Published on the 15/09/2016 | Written by Beverley Head
Research showing high levels of satisfaction may mask deeper problem…
New analysis, which compares the transition of Australian organisations to the cloud with that of their peers in the UK, seems to suggest the Antipodeans are faring better. However, it may be that their expectations are low compared to those abroad.
Rackspace, which is in the process of being acquired by a private equity business, found that four out of five Australian survey respondents had achieved their business goals expected from a migration to the cloud. Just 58 percent had done that in the UK.
Also, 37 percent of Australian migrations were completed in less than three months. In the UK only five percent managed that.
Angus Dorney, general manager and director at Rackspace, said that in his experience, though Australians were enthusiastic about cloud computing, most had adopted a “lift and shift” approach – transferring existing workloads to the cloud without much change. That, he said, did not deliver the deep transformational benefits that might be possible if solutions were optimised to take advantage of the cloud, but would deliver basic business benefits such as cost reductions.
That, he said, might explain the significant gap between Australian and UK cloud users.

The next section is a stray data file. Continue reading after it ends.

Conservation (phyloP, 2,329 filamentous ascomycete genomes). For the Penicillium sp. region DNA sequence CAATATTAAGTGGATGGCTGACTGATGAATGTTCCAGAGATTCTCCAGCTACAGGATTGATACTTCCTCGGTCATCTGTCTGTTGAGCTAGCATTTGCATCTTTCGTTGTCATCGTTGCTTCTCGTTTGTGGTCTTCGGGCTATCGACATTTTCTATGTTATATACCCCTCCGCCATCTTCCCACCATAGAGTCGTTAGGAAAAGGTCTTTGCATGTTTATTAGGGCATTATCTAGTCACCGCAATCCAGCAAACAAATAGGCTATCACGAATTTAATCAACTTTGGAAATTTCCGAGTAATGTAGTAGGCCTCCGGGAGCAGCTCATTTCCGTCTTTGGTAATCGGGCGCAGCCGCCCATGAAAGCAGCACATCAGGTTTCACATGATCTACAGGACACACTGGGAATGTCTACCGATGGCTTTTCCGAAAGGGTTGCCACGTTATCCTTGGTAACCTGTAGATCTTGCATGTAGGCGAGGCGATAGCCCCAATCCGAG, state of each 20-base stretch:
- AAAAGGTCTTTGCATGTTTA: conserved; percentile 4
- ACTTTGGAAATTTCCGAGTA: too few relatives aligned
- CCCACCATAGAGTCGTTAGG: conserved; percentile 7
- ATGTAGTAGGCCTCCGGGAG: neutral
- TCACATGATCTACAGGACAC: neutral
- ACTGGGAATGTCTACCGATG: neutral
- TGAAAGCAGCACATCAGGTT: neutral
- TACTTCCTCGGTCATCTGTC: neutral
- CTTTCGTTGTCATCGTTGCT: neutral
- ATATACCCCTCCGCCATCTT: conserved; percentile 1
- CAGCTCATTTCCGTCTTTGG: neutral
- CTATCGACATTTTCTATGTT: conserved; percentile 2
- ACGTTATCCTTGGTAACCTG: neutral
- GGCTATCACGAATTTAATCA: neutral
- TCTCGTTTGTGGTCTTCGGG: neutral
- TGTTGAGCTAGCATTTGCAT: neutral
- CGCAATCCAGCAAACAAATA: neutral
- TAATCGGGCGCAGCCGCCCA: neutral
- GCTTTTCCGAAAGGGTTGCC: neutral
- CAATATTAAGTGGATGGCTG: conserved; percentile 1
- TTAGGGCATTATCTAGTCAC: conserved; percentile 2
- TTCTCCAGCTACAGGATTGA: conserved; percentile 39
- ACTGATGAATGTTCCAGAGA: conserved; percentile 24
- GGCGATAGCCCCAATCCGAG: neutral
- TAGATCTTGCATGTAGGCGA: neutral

“There are lots of ways of migrating to cloud. Lift and shift or a complete transformation and re-engineering. A lot of Australian organisations are probably doing the former,” he said. “For more mature organisations, flexibility and agility is where the real benefits lie.”
Dorney added, though, that two thirds of Australian cloud users were already using between two and five different cloud services, so there is clearly no lack of appetite. He also said that instead of cloud migrations continuing to focus on web facing applications, there was mounting evidence that Australian companies were now shifting back office business critical services to the cloud – but still often as a lift and shift migration.
Cloud migration in Australia continues to be led by the private sector, said Dorney, though there was a growing appetite to use the cloud in the public sector.
Dorney declined to comment on the implications of the decision to take Rackspace private by selling the company’s shares to Apollo Global Management. The transaction, which values Rackspace at $US4.3 billion, has however been characterised as one intended to allow it to more flexibly invest in multi cloud capabilities while divesting of non-core business units.